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October 25, 2013

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Personally, I read more about the experiment and don't think it really indicates anything. The experimenters used a TV and not a live speaker. I hate it when someone is talking to me and they won't make eye contact. It gives me the sense that they have something to hide. I think tone of voice and posture are more important to when you are trying to convince someone or make a point.

"Forcing eye contact when trying to change someone’s mind may actually cause listeners to..."

Well, then we know a priori that this study must be rubbish.

Don't you dogmatic materialists know that we have free will, and therefore none of our mental states are "caused"?

I don't know if this is a cultural thing or what, but I've always held that making eye contact is critical; in other words, if I'm talking to someone who refuses to look me in the eye, then I think that makes them come off as having something to hide, which destroys their credibility...maybe I'm more counter-cultural than I realize. Interesting article...

Amy, I think you are right about looking the other person in the eyes when they are speaking to assure them you are hearing and taking them serious. But in reference to whether you should look the person in the eyes when you are the one speaking, I think you do best to learn to be attentive and read their body language.

I tend to be very energetic when talking about the subjects that I feel passionate about, and coupling that with constant eye contact - it can come off as intimidating. Some of my best conversations have been over a cup of coffee outside a cafe while we were both staring off or while taking a lap around the office block and looking ahead....I guess I feel I can get away with being a little more pointed with a coworker this way. But in the few cases I have met and spoken with someone on the street, with no personal history between us, I think eye contact is important in communicating that they are important and not just someone with whom you are passing the time.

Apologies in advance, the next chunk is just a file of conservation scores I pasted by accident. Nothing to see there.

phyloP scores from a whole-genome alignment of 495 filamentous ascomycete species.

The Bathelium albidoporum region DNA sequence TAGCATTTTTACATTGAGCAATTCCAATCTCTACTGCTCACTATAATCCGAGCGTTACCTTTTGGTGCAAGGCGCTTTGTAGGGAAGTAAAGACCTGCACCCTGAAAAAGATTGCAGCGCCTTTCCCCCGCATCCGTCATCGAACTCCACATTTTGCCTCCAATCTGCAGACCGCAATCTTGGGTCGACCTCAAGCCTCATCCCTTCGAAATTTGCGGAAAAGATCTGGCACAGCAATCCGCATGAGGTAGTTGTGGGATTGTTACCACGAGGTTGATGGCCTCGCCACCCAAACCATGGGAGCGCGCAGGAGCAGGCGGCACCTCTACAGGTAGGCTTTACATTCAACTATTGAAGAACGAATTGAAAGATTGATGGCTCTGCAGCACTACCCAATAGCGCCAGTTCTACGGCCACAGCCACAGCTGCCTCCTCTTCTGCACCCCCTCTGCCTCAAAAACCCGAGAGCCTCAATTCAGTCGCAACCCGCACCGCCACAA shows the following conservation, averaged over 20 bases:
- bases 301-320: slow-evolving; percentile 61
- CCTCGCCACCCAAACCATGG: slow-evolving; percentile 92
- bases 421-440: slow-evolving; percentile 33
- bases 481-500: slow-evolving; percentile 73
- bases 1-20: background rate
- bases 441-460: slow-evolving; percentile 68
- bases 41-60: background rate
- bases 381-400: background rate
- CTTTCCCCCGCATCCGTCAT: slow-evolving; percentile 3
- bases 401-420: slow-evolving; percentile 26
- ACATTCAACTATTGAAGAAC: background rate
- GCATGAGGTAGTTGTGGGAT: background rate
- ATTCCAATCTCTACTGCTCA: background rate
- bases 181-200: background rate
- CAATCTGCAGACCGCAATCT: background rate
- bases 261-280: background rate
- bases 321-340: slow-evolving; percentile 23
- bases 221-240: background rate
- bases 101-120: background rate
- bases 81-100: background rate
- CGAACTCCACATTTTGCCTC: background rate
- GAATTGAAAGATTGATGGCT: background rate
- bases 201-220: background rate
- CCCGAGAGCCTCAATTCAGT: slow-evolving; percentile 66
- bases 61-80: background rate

Though, thanks for bringing this subtle aspect of communication to our attention.

If this were true, it would be utterly impossible to convince someone that you are actually looking at them while making eye contact. :)

Just another silly study. Let's face it(no pun intended), sometimes you can take the academic world way too seriously. This is just a slow trudge down the Silly Ave. The academics are no less prone to attach themselves to goofy ideas than the rest of us.

It was good for a grin and giggle though.

But on a more serious not, people who are entrenched in a position are hard to dislodge. Sometimes it is only the storms that life sends their way that will rip them out of those trenches. In extreme cases it may take many decades of severe stormy weather to do it and sometimes not even then. But keep in mind that persuasion can and does make a difference even if only to make the individual look back at those conversations and ask himself, "What was this individual trying to do and how does that relate to my situation this moment?" Such a question could well lead to an "AHA!" moment. It did with me and there may be many other MEs out there.